Democrats on the legislature’s election policy committee advanced a resolution to amend the state constitution Monday, hoping this year to convince more of their Republican colleagues to support no-excuse absentee voting than supported an identical attempt last year.
The Government Administration and Elections Committee took a partisan vote in support of a resolution to remove restrictive language on absentee voting from the constitution. It’s the first step in the convoluted process of changing the constitution and a step the committee and the legislature as a whole took last year.
But although supporters succeeded in passing the resolution, they fell short of the super majority necessary to put the question before voters this year. The resolution has to be approved by the legislature again after this year’s election, meaning the earliest voters could consider the question would be in 2024.
During Monday’s meeting, Sen. Mae Flexer, a Willimantic Democrat who co-chairs the panel, said she was holding out hope that enough Republican opponents in the House would change their minds to achieve a super majority this year.
“I don’t give up hope that over the next five weeks we can find a path to language that we could cross the threshold of getting stronger bipartisan support so the voters in Connecticut could decide this fall,” Flexer said. She said supporters were only about 10 votes shy in the House. “I think why we’re having the conversation today in this committee is in the hope that we could find 10 sympathetic legislators.”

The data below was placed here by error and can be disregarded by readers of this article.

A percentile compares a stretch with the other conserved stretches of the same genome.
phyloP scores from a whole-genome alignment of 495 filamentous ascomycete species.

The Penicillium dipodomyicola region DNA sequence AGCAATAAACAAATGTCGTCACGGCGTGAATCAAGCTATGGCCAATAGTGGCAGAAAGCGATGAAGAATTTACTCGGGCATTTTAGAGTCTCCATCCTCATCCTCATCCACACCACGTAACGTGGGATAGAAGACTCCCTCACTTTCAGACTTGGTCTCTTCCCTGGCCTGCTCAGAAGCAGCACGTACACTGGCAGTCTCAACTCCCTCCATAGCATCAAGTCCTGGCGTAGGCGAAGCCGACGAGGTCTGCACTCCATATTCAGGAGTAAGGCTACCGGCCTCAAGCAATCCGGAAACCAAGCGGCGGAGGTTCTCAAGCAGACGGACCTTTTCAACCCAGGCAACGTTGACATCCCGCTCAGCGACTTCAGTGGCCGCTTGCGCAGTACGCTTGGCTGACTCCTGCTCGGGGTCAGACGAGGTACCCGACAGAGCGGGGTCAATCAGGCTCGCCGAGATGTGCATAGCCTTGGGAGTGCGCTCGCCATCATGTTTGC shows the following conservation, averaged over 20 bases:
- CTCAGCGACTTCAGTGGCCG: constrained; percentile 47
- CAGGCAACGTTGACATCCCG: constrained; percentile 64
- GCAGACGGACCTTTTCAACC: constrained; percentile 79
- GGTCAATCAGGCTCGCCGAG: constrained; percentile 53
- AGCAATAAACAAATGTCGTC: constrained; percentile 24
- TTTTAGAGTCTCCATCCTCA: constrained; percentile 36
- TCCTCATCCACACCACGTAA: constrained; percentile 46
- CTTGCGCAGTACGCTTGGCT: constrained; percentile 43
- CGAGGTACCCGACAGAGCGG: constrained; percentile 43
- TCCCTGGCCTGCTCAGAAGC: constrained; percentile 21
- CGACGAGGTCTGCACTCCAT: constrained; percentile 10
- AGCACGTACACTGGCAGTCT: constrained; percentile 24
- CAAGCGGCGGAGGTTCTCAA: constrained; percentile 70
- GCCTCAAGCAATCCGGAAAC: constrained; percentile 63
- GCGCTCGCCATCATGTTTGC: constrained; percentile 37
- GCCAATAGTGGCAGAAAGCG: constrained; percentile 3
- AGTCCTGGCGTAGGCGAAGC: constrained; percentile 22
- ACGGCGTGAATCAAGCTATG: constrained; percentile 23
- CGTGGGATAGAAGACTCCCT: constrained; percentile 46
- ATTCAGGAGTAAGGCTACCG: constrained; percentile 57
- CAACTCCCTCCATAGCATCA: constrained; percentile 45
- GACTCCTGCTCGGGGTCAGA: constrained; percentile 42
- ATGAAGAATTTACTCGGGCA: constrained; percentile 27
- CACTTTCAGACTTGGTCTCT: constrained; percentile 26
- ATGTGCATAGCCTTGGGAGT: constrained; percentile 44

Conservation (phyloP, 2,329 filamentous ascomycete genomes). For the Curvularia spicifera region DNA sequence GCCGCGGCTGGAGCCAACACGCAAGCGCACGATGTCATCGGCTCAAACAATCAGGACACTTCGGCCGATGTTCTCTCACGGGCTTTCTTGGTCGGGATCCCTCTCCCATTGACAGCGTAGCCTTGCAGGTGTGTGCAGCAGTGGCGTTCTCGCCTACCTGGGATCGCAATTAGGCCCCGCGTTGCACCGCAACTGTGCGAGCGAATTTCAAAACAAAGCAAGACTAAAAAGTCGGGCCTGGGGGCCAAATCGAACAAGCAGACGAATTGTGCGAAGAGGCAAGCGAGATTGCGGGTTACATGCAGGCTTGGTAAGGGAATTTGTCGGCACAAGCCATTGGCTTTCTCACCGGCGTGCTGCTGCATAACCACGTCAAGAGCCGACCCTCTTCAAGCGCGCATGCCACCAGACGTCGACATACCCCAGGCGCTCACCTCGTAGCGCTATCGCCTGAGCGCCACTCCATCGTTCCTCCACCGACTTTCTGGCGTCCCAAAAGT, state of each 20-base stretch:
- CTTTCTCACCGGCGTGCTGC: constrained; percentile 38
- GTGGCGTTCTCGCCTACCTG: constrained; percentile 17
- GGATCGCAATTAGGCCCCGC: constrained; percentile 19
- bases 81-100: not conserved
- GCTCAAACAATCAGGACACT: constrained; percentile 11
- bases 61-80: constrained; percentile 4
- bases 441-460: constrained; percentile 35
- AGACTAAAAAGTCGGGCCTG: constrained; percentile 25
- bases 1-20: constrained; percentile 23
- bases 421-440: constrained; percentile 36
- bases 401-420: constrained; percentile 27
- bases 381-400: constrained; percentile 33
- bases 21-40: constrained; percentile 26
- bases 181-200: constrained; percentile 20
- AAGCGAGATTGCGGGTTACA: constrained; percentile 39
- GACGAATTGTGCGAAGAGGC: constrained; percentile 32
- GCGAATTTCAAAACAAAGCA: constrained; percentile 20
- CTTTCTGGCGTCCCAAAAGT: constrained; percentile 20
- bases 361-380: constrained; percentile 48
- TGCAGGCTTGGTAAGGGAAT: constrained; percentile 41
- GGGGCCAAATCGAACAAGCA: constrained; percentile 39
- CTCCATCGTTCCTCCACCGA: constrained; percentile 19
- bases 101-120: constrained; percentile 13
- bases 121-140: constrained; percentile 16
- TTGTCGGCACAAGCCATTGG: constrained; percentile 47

Both the committee’s ranking Republicans said they doubted Flexer would find those sympathetic votes unless significant changes were made to the resolution. Sen. Rob Sampson, R-Wolcott, said he would support an amendment only if it was written to add language requiring ballot signature verification and photo identification policies into the constitution.
“That’s what it would take, in my opinion,” Sampson said, referencing amendments to add the verification requirements into the resolution. With the amendments the committee could “carry this no-excuse absentee voting constitutional amendment resolution forward to the House and Senate with those items attached and we may well get to 75%. But barring that, I don’t see any point in the bill even being debated further.”
The committee opted to advance the resolution without the language Sampson requested.
Independent of the constitutional amendment, the legislature approved a bill last week, which made it easier for some residents to qualify for absentee ballots. That bill is awaiting the governor’s signature.